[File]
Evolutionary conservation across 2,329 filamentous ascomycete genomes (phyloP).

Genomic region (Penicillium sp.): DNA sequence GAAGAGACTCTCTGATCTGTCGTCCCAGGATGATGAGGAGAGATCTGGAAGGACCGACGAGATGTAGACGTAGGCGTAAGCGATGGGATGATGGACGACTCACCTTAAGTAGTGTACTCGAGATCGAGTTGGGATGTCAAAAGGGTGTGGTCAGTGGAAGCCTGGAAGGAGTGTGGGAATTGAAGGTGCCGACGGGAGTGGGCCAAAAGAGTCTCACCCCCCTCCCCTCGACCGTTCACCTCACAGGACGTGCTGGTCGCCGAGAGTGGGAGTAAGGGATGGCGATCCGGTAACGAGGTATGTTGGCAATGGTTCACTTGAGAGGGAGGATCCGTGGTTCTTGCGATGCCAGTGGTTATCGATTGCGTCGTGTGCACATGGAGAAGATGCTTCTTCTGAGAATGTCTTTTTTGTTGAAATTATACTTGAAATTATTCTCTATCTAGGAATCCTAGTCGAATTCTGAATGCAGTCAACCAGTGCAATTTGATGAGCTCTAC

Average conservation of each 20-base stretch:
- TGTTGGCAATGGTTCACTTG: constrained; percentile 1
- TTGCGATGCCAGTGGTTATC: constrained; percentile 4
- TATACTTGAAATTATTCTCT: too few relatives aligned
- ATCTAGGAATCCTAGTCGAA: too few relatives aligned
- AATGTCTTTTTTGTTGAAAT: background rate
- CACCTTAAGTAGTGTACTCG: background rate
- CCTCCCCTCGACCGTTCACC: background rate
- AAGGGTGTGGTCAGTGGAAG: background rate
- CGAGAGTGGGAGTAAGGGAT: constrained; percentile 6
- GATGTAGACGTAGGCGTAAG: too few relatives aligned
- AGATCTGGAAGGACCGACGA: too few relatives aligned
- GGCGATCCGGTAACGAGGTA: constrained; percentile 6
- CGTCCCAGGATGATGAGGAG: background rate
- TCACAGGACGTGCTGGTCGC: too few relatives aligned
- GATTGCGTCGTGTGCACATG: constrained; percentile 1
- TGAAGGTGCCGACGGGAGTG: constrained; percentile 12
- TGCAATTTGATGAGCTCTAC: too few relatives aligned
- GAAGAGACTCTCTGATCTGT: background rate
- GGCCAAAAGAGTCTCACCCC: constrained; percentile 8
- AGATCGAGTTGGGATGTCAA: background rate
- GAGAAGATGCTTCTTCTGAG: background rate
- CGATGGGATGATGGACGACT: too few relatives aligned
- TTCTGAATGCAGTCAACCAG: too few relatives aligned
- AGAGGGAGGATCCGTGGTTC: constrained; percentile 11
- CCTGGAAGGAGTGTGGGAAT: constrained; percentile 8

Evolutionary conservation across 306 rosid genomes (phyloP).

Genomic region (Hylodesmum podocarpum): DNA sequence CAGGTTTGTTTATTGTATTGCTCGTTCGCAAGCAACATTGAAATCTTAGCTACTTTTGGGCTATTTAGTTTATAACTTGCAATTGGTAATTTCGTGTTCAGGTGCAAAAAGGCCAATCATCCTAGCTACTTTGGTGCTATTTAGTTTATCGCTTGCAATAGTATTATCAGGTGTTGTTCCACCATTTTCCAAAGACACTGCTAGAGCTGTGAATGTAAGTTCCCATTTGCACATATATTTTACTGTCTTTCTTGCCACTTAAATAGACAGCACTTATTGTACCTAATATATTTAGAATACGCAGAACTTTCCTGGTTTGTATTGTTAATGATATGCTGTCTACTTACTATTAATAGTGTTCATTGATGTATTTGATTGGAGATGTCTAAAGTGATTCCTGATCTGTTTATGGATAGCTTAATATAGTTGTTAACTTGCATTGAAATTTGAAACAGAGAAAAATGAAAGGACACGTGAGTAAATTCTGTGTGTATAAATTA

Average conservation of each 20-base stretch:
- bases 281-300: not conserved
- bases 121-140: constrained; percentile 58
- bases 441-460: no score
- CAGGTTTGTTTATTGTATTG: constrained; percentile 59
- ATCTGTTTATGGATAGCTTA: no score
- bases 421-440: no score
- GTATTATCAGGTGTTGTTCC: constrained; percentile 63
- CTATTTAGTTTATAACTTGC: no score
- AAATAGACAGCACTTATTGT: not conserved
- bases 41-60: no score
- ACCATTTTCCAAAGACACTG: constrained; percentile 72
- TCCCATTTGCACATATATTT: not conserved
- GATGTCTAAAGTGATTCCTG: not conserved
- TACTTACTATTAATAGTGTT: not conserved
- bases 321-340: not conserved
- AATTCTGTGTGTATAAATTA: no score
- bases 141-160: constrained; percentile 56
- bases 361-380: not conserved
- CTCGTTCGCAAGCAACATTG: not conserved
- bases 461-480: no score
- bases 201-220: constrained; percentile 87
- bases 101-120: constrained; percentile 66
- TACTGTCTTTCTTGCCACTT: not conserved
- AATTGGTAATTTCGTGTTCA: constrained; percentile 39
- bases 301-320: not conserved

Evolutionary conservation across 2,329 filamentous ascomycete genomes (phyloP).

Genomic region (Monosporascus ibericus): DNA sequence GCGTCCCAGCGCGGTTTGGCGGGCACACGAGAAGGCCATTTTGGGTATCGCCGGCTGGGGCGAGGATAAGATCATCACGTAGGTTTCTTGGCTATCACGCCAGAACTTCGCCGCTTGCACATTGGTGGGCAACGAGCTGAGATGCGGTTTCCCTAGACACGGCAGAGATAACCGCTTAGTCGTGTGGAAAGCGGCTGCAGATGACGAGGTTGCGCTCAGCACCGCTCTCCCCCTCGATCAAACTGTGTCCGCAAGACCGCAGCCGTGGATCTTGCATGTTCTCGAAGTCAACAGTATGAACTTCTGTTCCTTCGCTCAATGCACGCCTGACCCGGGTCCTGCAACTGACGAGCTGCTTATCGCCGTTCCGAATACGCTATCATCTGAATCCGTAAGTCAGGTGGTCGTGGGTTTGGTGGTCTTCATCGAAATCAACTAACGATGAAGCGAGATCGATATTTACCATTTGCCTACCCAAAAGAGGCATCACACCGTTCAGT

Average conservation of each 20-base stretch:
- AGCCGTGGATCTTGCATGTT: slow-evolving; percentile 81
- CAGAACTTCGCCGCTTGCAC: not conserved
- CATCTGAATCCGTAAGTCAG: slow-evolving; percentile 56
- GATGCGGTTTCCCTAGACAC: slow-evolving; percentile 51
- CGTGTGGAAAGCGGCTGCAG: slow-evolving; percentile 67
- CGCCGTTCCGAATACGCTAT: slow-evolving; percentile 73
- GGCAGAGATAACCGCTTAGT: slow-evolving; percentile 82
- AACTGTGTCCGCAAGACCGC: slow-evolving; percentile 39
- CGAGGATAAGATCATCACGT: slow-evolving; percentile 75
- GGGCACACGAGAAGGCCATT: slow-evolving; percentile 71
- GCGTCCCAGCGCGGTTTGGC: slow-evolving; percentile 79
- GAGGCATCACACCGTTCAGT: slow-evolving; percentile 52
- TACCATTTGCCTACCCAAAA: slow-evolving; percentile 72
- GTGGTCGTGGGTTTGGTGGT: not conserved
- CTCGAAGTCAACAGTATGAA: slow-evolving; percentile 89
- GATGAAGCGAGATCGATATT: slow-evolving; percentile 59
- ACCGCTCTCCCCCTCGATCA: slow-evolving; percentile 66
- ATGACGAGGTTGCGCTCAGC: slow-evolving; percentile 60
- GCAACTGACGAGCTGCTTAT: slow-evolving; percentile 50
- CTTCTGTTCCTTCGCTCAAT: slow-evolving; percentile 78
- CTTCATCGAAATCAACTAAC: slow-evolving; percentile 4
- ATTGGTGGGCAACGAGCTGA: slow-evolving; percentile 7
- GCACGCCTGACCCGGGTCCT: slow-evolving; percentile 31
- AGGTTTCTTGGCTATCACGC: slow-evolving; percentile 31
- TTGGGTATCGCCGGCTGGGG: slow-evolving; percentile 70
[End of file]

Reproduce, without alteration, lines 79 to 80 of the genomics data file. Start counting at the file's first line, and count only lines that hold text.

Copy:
- CTTCTGTTCCTTCGCTCAAT: slow-evolving; percentile 78
- CTTCATCGAAATCAACTAAC: slow-evolving; percentile 4